One year from that day
By Toru Hanai
It will soon be one year from that day – March 11, 2011.
Greetings among friends who meet after a long absence begins with, “Where and what were you doing on March 11?”
On March 11, 2011, I was photographing Prime Minister Naoto Kan during a committee session at the Parliament building in Tokyo.
At 2:46 p.m. the world started to shake really slowly.
I felt fear as the magnitude 9.0 earthquake struck, not only because of the intensity of the shaking but also the duration of it.
I was absorbed as I continued to take pictures of the prime minister reacting to the quake.
Two minutes of the building shaking made it very difficult to capture him in a frame. I watched as the chandeliers shook. I felt conflicted on whether I should run.
I did not see the tsunami directly on March 11, 2011 but I obtained photographs from a source in Miyako, Iwate prefecture. One image showing a giant black wave flowing over a five meter seawall reminded me of the fear and surprise that I felt as I watched the same scene filmed on TV.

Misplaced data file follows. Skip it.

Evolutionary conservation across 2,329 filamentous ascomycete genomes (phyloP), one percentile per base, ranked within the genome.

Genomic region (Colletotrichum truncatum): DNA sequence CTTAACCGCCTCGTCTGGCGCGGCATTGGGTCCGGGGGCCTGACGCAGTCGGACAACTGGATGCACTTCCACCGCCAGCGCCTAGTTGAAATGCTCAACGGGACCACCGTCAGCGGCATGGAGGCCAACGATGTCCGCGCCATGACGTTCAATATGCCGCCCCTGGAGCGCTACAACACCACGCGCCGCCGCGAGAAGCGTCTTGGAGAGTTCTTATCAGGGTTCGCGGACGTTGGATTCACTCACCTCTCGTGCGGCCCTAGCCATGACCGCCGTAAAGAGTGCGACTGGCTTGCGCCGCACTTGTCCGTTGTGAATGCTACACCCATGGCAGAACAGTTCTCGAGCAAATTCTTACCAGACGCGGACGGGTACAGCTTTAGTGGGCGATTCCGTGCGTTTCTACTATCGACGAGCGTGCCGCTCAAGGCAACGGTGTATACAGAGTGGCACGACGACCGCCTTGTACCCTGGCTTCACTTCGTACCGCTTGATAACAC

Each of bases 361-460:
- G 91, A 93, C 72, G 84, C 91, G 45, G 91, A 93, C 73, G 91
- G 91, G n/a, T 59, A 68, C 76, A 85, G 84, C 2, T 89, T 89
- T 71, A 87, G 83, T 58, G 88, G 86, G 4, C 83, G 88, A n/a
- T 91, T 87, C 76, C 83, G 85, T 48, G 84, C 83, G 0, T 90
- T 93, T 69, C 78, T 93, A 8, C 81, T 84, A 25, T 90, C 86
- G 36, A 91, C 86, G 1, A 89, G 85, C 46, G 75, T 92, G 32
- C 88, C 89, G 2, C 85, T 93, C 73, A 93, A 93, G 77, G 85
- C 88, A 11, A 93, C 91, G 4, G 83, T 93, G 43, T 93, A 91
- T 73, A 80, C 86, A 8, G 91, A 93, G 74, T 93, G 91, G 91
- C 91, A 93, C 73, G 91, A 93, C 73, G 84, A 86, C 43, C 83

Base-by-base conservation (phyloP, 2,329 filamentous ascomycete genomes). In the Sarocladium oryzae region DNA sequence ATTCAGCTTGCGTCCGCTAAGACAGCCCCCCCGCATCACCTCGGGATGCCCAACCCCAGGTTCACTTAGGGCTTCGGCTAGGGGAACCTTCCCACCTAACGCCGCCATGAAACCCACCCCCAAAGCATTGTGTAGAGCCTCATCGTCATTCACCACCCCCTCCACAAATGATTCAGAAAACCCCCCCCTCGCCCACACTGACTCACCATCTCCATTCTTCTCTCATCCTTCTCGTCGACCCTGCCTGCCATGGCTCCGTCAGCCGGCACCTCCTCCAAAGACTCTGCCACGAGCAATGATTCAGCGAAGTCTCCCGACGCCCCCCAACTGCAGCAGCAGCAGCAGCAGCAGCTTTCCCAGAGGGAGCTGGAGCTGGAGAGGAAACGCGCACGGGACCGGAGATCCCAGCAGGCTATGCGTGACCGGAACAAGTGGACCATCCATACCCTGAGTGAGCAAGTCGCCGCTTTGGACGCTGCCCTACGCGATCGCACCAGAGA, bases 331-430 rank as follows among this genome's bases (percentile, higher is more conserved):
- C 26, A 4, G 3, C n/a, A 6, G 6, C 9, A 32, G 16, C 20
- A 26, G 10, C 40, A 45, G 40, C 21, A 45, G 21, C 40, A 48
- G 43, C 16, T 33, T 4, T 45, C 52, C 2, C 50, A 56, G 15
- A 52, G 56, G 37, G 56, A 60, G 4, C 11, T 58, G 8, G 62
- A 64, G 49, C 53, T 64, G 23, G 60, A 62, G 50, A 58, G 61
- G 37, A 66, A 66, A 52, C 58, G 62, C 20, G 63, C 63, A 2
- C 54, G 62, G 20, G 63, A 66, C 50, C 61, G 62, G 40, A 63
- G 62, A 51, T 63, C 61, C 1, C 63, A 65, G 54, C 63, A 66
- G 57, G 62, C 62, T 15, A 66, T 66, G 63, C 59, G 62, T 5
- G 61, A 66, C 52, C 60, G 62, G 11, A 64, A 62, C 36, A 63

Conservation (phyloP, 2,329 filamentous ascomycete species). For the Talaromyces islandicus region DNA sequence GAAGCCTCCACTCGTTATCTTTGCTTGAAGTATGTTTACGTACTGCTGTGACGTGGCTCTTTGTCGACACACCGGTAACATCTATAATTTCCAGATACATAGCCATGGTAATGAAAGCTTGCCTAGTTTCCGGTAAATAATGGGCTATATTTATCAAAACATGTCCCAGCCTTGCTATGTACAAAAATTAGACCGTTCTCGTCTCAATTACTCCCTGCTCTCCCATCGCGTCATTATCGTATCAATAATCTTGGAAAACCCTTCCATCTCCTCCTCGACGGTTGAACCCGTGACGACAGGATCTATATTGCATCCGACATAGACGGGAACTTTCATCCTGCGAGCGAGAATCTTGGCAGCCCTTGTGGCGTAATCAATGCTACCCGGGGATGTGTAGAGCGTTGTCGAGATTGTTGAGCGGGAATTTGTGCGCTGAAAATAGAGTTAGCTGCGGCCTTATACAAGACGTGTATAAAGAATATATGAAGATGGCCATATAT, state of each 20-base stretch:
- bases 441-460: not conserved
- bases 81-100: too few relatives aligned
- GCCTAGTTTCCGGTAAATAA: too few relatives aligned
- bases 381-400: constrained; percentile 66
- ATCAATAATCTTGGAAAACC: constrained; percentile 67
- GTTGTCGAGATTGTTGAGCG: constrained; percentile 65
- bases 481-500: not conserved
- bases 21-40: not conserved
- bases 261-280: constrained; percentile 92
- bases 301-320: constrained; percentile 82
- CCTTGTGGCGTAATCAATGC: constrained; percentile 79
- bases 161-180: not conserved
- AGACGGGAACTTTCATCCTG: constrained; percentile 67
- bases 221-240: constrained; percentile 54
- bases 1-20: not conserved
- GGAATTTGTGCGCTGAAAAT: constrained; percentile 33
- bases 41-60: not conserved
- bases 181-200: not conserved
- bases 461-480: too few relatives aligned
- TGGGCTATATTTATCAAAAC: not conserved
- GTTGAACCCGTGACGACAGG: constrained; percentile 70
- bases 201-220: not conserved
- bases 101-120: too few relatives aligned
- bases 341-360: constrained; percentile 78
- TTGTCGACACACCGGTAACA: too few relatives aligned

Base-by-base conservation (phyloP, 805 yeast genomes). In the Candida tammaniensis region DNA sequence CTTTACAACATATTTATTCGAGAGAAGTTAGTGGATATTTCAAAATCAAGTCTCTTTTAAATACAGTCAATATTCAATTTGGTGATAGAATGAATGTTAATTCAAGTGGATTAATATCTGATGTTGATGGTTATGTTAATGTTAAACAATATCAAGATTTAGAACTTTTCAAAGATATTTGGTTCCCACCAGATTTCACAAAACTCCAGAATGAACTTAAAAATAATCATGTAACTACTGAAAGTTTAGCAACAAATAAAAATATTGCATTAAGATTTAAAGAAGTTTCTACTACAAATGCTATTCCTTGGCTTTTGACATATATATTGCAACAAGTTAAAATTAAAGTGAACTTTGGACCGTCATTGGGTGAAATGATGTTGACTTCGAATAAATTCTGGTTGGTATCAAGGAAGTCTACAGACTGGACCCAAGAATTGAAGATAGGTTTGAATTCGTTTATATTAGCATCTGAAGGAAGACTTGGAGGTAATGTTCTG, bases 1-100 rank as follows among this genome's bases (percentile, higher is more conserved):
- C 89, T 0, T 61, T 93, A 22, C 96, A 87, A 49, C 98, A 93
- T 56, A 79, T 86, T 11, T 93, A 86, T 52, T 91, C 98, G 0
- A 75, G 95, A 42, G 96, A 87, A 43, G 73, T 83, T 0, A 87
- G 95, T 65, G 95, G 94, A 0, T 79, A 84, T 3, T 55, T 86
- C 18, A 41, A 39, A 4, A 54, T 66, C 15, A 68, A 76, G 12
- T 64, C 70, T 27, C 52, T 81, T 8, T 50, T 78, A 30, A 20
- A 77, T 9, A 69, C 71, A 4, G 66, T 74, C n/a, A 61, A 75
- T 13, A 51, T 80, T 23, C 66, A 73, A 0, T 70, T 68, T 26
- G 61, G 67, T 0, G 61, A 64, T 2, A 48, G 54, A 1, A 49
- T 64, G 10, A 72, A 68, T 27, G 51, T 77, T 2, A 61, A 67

In northern Miyako city’s Taro district there was a 10 meter high tsunami wall with a total length of 2,400 meters, the biggest in Japan. The city’s inhabitants called it “the Great Wall” and trusted it.
Clearly the tsunami exceeded “the Great Wall”.
There were many tsunami victims in this district because they put too much confidence in “the Great Wall” and didn’t evacuate.
I went to all the same places from where the tsunami was photographed. As I stood there, I was overwhelmed with the unbelievable sense of the tsunami attack.
We must not forget that there are many victims between the two photographs that we show in these combination images.
I am happy if these photographs are used for that.